Oregon’s biggest fire – and nation’s – grows, forcing wildlife station evacuation
Firefighters were forced to back down as blazes, blown by winds and fueled by dry bone conditions, jumped fire-resistant containment lines and pushed up to 4 miles into new territory, authorities said.
The destructive Bootleg Fire in south-central Oregon lies just north of the California border and has grown to over 476 square miles (1,210 square kilometers), an area the size of Los Angeles.
Fire crews were also rushing to stem several “mud fires” – patches of flame that escaped lines of fire meant to contain the blaze – before they escalated. One of these small fires already covered an area of almost 10 square kilometers. Thunderstorms with dry lightning were also possible on Monday, increasing dangers.
“We are conducting firefighting operations all day and all night,” said Joe Hessel, incident commander. “This fire is a real challenge, and we envision a sustained battle for the foreseeable future. “
On Monday, the blaze reached the southern edge of Sycan Marsh, a private wetland that is home to thousands of migrating birds and is a key wetland restoration research station.
The blaze, which was 25% contained, burned at least 67 homes and 100 buildings while threatening thousands more in a remote landscape of forests, lakes and wildlife refuges.
At the other end of the state, a fire in the mountains of northeastern Oregon reached nearly 49 square kilometers.
The Elbow Creek fire that started Thursday caused evacuations in several small rural communities around the Grande Ronde River about 50 kilometers southeast of Walla Walla, Wash. It was 10% content.
The region’s natural features act as a funnel for the wind, fueling the flames and making them unpredictable, officials said.
Meteorologists have predicted extremely dangerous fire weather conditions with lightning possible at least until Monday in California and southern Oregon.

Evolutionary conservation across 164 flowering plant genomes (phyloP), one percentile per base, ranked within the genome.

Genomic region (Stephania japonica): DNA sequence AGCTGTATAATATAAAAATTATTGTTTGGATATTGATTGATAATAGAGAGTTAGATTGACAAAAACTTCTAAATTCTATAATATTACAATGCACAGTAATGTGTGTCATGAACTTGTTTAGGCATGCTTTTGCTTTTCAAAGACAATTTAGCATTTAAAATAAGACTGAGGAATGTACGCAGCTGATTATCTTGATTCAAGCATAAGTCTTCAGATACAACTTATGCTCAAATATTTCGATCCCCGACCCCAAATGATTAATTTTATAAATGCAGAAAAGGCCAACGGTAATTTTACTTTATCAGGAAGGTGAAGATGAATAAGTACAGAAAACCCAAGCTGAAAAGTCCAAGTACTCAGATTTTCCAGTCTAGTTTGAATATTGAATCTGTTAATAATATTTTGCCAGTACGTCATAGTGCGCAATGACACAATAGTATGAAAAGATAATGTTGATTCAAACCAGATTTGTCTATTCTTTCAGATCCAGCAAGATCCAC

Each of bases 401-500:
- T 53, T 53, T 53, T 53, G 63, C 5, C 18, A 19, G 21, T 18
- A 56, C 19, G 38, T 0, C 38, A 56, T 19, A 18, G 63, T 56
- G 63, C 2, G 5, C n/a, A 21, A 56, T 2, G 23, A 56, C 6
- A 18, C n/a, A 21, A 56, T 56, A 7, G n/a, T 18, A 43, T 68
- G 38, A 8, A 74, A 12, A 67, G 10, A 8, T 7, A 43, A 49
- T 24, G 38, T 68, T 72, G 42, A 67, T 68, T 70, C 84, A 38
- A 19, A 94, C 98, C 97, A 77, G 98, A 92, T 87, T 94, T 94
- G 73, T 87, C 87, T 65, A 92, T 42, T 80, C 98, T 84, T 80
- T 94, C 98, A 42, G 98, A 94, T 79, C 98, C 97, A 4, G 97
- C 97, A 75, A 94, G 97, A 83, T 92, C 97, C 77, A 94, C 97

“With very dry fuels, any thunderstorm has the potential to trigger new fires,” the National Weather Service of Sacramento, Calif., Said on Twitter.
Extremely dry conditions and heat waves linked to climate change swept through the region, making forest fires more difficult to fight. Climate change has made the West much hotter and drier over the past 30 years and will continue to make weather more extreme and forest fires more frequent and destructive.
Firefighters said in July they were facing conditions more typical of late summer or fall.
Pacific Gas & Electric equipment may have been involved in the startup of Dixie Fire in California, the country’s largest utility reported to regulators in that state.
Related: Residents of Gates, Oregon direct their anger at Pacific Power nearly a year after their town burned down
PG&E said in a report to the California Public Utilities Commission on Sunday that a repairman responding to a circuit outage on July 13 spotted blown fuses in a conductor atop a pole, a tree leaning against the conductor and a fire at the base of the tree.
The Dixie Fire has grown to nearly 47 square miles (122 square kilometers), much of it in isolated wilderness. The utility said investigators from the California Department of Forestry and Fire Protection recovered material at the scene.
PG&E equipment has been linked on several occasions to major forest fires, including a fire in 2018 that ravaged the town of Paradise and killed 85 people.
At least 16 major fires were burning in the Pacific Northwest alone, according to the Forest Service.